The other day, I heard one of the funniest jokes I've heard in a long time. It goes like this: A physicist, an engineer, and a mathematician walk into a bar. The barman takes one look at them and...

OK, I admit it; there isn't any joke. I just wanted you to picture a physicist, an engineer, and a mathematician. Now you've done it, here's a question: For each person, did you picture a man or a woman? Unless you were wise to my game, you probably pictured three men. Now some might suggest this makes you a terrible sexist. But perhaps that would be unfair. After all, it's an undeniable fact that there are more men than women working in the STEM fields: science, technology, engineering, and mathematics. By picturing three men, you were just playing the odds. Is it sexist to base your expectations on a genuine statistical regularity?

Perhaps not. But perhaps it is fair to invoke sexism to answer another question: Why are there more men than women in STEM fields? Most of what we read on the subject assumes that sexism is the culprit. So, for instance, a recent report by the American Association of University Women (AAUW) concluded that the STEM gender gap is a product of bias and sexist stereotypes. Society gives people the message that science is a guy thing and, as a result, fewer women than men pursue science careers. Those few women who defy society’s subtle directives and who do pursue science careers are more likely to drop out, as they face implicit biases and a hostile environment.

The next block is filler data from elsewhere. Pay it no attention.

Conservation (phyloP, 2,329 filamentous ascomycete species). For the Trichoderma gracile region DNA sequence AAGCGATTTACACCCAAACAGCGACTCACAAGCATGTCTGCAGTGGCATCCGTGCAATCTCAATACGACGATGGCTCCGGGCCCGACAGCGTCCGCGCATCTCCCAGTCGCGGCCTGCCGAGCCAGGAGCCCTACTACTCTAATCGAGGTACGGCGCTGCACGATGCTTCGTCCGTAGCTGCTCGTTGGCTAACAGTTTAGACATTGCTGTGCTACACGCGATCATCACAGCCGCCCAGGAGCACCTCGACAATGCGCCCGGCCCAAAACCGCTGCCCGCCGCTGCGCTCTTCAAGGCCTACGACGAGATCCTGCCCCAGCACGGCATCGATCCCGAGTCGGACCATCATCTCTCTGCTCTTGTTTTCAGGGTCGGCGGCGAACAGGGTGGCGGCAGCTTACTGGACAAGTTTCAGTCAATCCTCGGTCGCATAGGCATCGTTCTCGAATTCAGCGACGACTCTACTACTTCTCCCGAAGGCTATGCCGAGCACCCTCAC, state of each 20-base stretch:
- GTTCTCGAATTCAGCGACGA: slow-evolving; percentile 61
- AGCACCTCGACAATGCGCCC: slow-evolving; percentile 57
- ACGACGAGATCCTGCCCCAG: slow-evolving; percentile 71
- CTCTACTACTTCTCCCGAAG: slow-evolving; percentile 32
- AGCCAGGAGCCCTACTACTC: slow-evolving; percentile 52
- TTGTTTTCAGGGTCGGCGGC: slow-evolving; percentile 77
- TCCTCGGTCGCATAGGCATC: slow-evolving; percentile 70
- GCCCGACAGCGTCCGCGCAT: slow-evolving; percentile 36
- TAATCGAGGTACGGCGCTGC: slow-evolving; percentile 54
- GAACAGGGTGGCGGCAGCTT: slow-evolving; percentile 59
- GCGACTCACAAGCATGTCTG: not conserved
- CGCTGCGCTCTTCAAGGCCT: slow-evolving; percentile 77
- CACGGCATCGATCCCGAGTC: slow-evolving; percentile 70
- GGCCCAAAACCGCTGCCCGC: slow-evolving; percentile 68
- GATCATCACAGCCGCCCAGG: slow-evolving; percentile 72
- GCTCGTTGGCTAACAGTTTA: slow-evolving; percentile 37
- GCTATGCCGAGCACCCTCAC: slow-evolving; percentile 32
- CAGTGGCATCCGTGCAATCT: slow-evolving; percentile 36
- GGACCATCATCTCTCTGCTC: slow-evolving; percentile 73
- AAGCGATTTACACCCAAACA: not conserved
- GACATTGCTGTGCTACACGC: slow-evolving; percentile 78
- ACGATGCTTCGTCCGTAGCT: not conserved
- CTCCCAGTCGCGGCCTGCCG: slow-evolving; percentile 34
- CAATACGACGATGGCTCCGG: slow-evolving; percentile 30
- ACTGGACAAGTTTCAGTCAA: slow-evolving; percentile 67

These are serious accusations, and presumably the accused – in particular, men working in STEM fields – deserve a fair trial. As such, it’s only fair to note that sexism is not the only possible explanation for the STEM gender gap. Others have been put forward. These are less PC but they're also more persuasive. That, at least, is the view I've come to recently.

I’ve been coaxed to this view by various thinkers. Interestingly, most of them were women. They include Susan Pinker and Christina Hoff Sommers, both of whom argue that the STEM gender gap is due mainly to average sex differences in interests and preferences. It is these differences, rather than bias and barriers, that explain why fewer women than men end up working in STEM fields.